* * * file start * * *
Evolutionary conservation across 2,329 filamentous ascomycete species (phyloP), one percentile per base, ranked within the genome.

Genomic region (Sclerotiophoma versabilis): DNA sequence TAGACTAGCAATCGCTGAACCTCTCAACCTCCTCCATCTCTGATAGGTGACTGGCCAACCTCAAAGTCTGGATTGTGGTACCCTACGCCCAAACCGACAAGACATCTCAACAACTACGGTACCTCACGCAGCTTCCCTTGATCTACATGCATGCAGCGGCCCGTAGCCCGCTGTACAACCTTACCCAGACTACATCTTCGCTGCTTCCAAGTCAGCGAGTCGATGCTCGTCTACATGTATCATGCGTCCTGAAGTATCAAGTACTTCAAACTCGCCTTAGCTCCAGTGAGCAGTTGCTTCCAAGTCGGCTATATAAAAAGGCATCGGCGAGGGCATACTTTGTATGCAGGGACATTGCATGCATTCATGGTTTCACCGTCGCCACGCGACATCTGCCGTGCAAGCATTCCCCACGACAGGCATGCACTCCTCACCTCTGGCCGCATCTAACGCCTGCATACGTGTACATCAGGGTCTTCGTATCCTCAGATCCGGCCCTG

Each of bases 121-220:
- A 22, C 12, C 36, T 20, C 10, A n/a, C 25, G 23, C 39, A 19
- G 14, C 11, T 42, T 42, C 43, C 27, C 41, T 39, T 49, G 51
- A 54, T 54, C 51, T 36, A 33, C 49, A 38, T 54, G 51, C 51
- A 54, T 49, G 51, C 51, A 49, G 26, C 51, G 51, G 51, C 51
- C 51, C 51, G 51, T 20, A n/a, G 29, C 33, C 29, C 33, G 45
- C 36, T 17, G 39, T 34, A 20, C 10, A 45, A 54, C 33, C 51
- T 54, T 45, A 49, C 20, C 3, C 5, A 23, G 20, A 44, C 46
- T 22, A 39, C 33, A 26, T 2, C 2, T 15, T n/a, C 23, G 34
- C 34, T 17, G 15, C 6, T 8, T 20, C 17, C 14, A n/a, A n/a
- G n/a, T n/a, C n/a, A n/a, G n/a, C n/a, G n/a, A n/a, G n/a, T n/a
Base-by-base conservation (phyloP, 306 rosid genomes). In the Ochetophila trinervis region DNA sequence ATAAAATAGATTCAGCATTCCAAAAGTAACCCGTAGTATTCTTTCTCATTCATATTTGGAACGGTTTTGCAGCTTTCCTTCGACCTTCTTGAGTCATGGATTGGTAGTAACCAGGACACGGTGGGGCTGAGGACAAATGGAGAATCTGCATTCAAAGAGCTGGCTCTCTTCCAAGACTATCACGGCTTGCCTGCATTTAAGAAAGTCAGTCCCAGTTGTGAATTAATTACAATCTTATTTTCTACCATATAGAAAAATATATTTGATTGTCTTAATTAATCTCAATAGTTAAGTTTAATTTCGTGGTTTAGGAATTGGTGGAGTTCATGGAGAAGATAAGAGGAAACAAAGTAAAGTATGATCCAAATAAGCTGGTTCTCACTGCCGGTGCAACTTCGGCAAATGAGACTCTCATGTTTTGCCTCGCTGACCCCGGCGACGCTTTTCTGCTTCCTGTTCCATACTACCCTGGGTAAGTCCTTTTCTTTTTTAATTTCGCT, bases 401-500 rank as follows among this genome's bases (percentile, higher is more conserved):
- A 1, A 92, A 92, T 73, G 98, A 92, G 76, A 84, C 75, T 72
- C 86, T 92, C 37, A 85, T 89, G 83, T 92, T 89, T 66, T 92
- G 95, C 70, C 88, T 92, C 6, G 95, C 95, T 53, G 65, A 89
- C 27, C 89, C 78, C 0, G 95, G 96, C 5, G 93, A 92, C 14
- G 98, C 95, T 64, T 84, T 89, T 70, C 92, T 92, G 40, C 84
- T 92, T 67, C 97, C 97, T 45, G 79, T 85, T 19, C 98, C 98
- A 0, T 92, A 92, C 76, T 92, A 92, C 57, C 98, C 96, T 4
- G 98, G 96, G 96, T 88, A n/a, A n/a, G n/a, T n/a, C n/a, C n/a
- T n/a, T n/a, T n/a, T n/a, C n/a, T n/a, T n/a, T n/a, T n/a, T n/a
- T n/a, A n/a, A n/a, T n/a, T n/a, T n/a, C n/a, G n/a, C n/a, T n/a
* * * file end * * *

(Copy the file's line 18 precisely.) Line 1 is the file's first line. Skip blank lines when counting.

- C 27, C 89, C 78, C 0, G 95, G 96, C 5, G 93, A 92, C 14